~several hours later~

As the Tooth Fairy gingerly placed the dollar underneath Emma's pillow, a folded piece of paper was found on top of the tooth. It reads:

'Dear Tooth Fairy,

Are you a fem (her brother Josh was trying to help her be anatomically/grammatically correct until she was frustrated and couldn't spell female/male and gave up...)

boy or a girl?

Are you big or tall?

Your friend Emma

Ladies and gentlemen, we are still go for launch. And for that, I am grateful.

Tuesday, November 24, 2009

More Belated Gratitude

1) Thankful I am for more funny things my kids come up with: Josh asked me (in front of Caleb) today, "When are we going to tell Caleb he's adopted?" (it was only funny because Caleb doesn't know what 'adopted' means.)

2) We got to see Joseph's brother David tonight as well as meet his new fiance. We miss him and don't get to see him enough.

3) Grateful for such a strong witness of Joseph Smith's mission. (Relief Society lesson preparation.)

4) I am so glad my kids have such great friends. Josh had 3 friends over, and they played Monopoly for hours. (Who needs video games???) And Emma loved having her friend "Princess Second Grader" over so they could plan a big Christmas party. On my dime, no less.

Saturday, November 21, 2009

Gratitude Day 9

I am grateful for the funny things my kids say.

1) Emma asked me last night, "Mom, is Santa Claus a member of the Church?"

2) I'm grateful for my wonderful grandparents, who celebrated their 60th wedding anniversary this year. Tonight is an open house for them in Missoula, MT. Wish we could be there.

3) I'm grateful for my sister Sarah. It is fun to spend some time with her this weekend. She is tons of fun and my kids are crazy about her.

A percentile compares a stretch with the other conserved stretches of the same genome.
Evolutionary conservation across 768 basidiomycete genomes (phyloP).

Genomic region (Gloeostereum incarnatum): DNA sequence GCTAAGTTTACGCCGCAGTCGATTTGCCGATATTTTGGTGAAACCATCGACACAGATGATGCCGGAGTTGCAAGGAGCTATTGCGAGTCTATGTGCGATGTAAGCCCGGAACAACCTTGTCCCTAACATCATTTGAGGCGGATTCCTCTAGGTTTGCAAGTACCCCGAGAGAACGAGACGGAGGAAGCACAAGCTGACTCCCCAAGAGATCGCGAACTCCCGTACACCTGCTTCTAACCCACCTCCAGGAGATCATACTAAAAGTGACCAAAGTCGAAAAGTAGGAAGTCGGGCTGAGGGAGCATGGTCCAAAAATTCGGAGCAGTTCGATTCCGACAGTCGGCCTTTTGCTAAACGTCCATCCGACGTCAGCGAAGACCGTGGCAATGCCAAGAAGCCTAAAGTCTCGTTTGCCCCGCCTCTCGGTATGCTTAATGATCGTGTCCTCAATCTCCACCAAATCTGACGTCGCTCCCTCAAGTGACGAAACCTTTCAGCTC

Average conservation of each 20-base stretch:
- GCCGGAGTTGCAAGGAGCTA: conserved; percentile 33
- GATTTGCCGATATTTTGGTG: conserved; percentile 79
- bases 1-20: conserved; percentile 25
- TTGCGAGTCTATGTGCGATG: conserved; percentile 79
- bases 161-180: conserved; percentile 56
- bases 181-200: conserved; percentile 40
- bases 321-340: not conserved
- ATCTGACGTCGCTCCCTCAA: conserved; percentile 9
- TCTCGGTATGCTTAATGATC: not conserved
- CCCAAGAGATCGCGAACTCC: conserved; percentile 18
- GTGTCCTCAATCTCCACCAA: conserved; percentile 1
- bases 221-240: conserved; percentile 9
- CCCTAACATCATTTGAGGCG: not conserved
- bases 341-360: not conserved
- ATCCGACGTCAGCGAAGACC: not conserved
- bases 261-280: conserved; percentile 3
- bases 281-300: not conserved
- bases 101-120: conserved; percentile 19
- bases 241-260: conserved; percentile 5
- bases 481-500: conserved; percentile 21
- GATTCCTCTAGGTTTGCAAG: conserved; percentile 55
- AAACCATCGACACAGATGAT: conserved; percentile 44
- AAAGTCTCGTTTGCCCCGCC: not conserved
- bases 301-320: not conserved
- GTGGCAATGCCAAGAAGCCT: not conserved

Tuesday, November 17, 2009

Gratitude Day 9

1) Caleb came in from playing at a friend's house yesterday and said to me, "You missed me, huh, Mom?" ~makes your heart swell.

2) Grateful for our friendship with Greenhalgh's and a delicious meal and conversation at their lovely home over the weekend.

3) yummy warm, soft snickerdoodles for FHE.

Saturday, November 14, 2009

Visual Addiction: Pornography & The Brain

The CITIZENS FOR DECENCY group organized a workshop on the medical side-effects of pornography addiction. The keynote speaker was one of the country's most renowned neurosurgeons, Dr. Donald Hilton from San Antonio, Texas. It was fascinating. I wish I had the time and energy to share all of my notes on this blog, but the bottom line was that from a neurosurgeon's medical point of view, CT scans from active addiction vs. healthy non-addict's brain are astounding. The scans from the porn addict show the same damage to the frontal lobes of the brain as a meth or cocaine user. These brain scans show how the brain shrinks. Addiction actually causes injury to the brain. It shrinks the brain. He showed spent a great deal of time teaching us about the chemistry and dopamine's (our brain's excitatory transmitter or 'rocket fuel' if you will) role in the Nucleus Acumbus bonding. (He shared a lot of scientific/medical information that I can't articulate very well--my apologies!) In short, pornography is like heroin injected through the eyes straight to the brain. The only difference is, porn is protected by the constitution... If anybody defends the porn industry or it's harmful effects, they are either addicted to it or profiting from it.